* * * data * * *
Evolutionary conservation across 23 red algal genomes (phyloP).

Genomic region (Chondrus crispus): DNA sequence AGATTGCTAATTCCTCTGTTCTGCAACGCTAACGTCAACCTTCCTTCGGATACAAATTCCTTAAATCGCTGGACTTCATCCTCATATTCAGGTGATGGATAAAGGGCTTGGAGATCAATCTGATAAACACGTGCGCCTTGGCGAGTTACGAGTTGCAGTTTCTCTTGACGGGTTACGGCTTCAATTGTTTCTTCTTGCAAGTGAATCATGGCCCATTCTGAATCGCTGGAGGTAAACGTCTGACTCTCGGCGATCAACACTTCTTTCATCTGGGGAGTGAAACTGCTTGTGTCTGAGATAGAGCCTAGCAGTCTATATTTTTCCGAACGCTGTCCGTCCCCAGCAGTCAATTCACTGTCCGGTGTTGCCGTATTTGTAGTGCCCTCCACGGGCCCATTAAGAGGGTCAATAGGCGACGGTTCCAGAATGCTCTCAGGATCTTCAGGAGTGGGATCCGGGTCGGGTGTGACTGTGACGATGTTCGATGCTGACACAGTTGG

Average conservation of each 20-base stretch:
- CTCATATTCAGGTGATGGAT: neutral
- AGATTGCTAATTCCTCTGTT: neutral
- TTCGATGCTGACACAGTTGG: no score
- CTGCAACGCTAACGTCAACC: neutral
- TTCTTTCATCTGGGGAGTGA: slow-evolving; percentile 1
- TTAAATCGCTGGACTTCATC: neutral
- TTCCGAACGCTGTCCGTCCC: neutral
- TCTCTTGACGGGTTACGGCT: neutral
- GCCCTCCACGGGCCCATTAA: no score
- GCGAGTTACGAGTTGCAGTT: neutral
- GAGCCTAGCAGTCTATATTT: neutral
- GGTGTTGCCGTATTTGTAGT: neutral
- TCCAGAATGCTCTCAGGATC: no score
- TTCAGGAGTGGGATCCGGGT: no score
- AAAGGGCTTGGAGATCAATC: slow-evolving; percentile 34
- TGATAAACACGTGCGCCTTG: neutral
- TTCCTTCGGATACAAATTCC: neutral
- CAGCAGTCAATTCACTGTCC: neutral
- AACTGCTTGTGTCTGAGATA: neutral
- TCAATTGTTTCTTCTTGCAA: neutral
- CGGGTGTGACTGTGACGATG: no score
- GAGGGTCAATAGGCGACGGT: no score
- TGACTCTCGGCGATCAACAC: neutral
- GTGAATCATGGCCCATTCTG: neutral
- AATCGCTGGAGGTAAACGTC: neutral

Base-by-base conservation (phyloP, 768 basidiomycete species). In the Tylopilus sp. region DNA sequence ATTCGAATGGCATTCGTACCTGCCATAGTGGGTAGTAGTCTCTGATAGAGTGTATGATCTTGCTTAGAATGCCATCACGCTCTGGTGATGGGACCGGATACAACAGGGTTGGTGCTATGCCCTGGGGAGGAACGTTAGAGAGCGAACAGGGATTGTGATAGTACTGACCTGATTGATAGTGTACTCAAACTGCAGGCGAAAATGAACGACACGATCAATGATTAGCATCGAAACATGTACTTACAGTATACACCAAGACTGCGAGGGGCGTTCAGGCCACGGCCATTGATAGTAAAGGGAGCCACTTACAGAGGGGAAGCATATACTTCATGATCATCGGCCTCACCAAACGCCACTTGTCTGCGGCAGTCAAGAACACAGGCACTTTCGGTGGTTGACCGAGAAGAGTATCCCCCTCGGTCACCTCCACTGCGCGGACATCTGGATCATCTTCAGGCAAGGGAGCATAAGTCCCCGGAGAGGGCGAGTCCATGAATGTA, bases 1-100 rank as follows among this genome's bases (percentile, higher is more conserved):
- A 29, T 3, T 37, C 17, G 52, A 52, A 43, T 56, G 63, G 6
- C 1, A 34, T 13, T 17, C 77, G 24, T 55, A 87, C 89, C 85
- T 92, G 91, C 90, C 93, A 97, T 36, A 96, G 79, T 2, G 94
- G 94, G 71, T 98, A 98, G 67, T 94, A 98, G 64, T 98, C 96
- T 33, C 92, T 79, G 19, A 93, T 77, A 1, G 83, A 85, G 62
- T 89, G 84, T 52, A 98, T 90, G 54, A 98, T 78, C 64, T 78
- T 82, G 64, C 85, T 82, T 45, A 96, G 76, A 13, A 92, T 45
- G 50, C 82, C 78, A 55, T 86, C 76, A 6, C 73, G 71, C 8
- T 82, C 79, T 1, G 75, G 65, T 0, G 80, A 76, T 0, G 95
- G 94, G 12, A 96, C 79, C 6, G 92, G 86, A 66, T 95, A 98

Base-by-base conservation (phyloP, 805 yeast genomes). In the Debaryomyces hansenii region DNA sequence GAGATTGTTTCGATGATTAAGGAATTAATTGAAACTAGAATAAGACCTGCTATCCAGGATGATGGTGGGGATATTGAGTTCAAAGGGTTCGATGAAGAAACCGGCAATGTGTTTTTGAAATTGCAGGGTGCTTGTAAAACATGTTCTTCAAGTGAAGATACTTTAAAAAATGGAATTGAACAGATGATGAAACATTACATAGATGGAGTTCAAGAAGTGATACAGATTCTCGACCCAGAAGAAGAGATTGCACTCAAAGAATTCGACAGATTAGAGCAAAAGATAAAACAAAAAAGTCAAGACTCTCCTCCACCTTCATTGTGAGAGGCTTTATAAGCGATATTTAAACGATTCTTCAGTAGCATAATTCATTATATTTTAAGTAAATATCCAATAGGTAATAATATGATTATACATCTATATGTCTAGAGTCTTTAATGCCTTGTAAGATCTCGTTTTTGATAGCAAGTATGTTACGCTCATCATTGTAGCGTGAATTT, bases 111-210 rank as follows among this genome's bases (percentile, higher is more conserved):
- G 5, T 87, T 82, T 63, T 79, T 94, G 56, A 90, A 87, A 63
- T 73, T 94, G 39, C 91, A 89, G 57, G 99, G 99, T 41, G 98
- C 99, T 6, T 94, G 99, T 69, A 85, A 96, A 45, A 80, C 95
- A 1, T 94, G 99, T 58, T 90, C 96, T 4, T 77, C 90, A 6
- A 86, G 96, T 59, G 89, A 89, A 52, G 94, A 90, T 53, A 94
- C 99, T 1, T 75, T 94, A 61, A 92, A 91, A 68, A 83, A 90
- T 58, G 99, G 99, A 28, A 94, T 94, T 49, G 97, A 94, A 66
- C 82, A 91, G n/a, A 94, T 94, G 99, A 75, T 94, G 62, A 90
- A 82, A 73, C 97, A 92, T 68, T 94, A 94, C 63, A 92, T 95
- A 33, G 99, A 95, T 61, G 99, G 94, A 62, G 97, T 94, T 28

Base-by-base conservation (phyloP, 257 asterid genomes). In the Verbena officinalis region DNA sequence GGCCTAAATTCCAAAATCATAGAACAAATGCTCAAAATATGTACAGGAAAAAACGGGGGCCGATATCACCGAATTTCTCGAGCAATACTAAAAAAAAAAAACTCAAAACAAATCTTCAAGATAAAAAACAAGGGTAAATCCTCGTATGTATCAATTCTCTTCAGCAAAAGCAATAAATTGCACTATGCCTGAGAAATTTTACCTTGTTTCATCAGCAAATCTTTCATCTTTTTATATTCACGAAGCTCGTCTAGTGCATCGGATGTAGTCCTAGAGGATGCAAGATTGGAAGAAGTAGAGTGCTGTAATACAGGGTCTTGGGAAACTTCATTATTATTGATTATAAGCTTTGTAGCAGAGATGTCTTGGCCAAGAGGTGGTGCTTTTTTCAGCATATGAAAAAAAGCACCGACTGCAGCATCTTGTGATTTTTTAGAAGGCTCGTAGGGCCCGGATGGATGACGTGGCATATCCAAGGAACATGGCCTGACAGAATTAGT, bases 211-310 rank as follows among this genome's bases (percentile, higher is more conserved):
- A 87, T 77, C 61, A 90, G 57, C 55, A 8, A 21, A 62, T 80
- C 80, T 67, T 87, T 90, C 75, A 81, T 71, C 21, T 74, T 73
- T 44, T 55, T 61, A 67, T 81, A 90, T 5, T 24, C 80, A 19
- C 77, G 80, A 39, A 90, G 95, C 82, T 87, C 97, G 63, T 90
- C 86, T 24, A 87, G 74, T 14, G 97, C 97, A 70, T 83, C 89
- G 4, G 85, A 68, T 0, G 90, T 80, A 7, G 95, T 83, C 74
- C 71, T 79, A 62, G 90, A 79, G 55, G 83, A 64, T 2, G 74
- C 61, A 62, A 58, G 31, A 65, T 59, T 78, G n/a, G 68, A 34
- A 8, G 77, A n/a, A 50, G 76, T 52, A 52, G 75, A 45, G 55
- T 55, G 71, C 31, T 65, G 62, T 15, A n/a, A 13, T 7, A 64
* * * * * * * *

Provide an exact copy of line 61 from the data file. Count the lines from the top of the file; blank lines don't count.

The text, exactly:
- T 55, G 71, C 31, T 65, G 62, T 15, A n/a, A 13, T 7, A 64